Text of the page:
FOR RELEASE: Wednesday, April 30, 2008
Researchers’ Findings Challenge Conventional Ideas on Evolution of Human Diet, Natural Selection
FAYETTEVILLE, Ark. – New findings suggest that the ancient human “cousin” known as the “Nutcracker Man” wasn’t regularly eating anything like nuts after all.
A University of Arkansas professor and his colleagues used a combination of microscopy and fractal analysis to examine marks on the teeth of members of an ancient human ancestor species and found that what it actually ate does not correspond with the size and shape of its teeth. This finding suggests that structure alone is not enough to predict dietary preferences and that evolutionary adaptation for eating may have been based on scarcity rather than on an animal’s regular diet.
“These findings totally run counter to what people have been saying for the last half a century,” said Peter Ungar, professor of anthropology in the J. William Fulbright College of Arts and Sciences. “We have to sit back and re-evaluate what we once thought.”
Ungar and his colleagues Frederick E. Grine of Cambridge University and Stony Brook University and Mark F. Teaford of Johns Hopkins University School of Medicine reported their findings in the PLoS ONE, the online, open-access journal from the Public Library of Science.”
“The morphology suggests what P. boisei could eat, but not necessarily what it did eat,” Ungar said.
Anthropologists have traditionally inferred the diet of this and other ancient human ancestors by looking at the size and shape of the teeth and jaws. However, by looking at the patterns of microscopic wear on a tooth, scientists can get direct evidence for what these species actually ate.
Ungar and his colleagues used a combination of a scanning confocal microscope, engineering software and scale-sensitive fractal analysis to create a microwear texture analysis of the molars of seven specimens of P. boisei. The specimens spanned a time frame of almost a million years and were found in Kenya, Tanzania and Ethiopia. Using these techniques, they were able to create three-dimensional “point clouds” that showed the pits and scratches on the teeth.
The researchers looked at complexity and directionality of wear textures in the teeth they examined. Since food interacts with teeth, it leaves behind telltale signs that can be measured. Hard, brittle foods like nuts and seeds tend to lead to more complex tooth profiles, while tough foods like leaves lead to more parallel scratches, which corresponds with directionality.
They compared the dental microwear profiles of P. boisei to the microwear profiles of modern-day primates that eat different types of diets – grey-cheeked mangabeys and brown capuchins, which eat mostly soft items but fall back on hard nuts or palm fronds, and the mantled howling monkey and silvered leaf monkey, which eat mostly leaves and other tough foods. They also compared the microwear analysis to analyses of teeth from some of the fossil’s more contemporary counterparts -- Australopithecus africanus, which lived between 3.3 million and 2.3 million years ago, and Paranthropus robustus, which lived between 2 million and 1.5 million years ago.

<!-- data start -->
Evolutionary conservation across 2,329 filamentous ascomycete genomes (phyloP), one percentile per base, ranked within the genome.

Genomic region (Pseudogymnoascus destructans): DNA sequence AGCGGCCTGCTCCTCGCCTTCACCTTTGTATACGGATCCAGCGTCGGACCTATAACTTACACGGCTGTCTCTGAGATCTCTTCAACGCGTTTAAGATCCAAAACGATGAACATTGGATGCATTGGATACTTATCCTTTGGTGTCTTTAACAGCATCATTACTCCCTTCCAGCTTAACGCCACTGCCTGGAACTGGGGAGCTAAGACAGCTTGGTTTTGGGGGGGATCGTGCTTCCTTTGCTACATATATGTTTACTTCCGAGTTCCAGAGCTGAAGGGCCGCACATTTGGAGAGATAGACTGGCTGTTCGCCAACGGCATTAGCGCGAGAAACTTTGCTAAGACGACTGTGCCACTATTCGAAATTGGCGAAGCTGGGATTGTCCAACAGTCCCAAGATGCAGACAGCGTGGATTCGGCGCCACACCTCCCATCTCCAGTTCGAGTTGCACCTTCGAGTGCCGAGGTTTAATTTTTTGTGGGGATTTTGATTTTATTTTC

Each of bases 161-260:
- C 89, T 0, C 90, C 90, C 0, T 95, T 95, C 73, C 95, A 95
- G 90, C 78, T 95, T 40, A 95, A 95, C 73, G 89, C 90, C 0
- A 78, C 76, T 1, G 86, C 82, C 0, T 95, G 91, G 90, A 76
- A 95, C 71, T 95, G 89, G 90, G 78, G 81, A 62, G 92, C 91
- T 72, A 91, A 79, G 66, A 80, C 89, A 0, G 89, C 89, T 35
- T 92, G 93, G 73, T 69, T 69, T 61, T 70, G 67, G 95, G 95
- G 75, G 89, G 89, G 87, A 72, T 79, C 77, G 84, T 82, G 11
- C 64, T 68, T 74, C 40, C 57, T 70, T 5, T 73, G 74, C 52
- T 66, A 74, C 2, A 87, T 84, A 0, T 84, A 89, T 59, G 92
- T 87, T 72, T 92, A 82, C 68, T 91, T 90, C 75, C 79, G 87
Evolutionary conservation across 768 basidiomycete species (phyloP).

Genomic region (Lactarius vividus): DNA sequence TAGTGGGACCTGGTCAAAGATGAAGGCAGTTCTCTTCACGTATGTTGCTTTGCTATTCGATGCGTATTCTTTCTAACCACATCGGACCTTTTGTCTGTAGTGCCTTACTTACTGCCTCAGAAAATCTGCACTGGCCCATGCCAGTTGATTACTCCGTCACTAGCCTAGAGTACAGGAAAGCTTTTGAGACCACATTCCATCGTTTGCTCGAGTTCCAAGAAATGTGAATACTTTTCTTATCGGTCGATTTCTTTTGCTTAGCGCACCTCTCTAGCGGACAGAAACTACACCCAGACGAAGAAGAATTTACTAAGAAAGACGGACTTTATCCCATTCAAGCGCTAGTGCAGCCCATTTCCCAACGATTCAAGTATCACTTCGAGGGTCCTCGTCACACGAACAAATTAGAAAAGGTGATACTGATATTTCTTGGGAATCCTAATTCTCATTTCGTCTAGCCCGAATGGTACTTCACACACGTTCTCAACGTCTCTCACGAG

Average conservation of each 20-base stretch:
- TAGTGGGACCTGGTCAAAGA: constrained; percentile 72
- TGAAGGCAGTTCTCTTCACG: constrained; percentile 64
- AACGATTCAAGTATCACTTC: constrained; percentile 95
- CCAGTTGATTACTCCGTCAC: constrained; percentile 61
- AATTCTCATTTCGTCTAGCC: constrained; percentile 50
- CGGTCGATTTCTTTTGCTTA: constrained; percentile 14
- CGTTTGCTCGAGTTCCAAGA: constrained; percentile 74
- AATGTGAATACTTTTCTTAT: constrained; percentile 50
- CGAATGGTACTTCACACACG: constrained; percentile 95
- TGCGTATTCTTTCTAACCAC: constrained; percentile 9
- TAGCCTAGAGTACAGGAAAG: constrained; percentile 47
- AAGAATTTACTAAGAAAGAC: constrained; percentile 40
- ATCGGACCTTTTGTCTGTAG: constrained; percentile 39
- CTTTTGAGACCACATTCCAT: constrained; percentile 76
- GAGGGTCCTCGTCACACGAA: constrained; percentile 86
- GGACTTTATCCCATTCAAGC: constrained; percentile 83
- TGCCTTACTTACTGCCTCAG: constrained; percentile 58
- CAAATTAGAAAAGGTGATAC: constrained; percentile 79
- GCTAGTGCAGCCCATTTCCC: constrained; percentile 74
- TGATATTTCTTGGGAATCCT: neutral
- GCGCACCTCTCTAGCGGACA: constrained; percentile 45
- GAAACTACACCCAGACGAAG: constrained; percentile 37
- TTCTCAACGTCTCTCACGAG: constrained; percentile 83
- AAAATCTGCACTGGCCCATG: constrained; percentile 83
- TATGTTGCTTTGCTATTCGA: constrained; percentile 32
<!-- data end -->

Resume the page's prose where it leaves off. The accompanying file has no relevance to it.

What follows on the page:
The P. boisei teeth had light wear, suggesting that none of the individuals ate extremely hard or tough foods in the days leading up to death. It’s a pattern more consistent with modern-day fruit-eating animals than with most modern-day primates.
“It looks more like they were eating Jell-o,” Ungar said.
This finding, while contradictory to previous speculation on the diet of P. boisei, is in line with a paradox that has been documented in fish. Liem’s Paradox states that animals may actively avoid eating the very foods they have developed adaptations for when they can find other food sources.
It appears that this paradox may hold true for P. boisei and for some modern-day primates as well.
“If you give a gorilla a choice of eating a sugary fruit or a leaf, it will take the fruit every time,” Ungar said. “But if you look at a gorilla’s skull, its sharp teeth are adapted to consuming tough leaves. They don’t eat the leaves unless they have to.”
This finding represents a fundamental shift in the way researchers look at the diets of these hominins.
“This challenges the fundamental assumptions of why such specializations occur in nature,” Ungar said. “It shows that animals can develop an extreme degree of specialization without the specialized object becoming a preferred resource.”
This project was funded in part by grants from the National Science Foundation. The researchers’ study is available at http://www.plosone.org/doi/pone.0002044 .
Peter Ungar, professor of anthropology
Matt McGowan, science and research communications officer
(479) 575-4246, email@example.com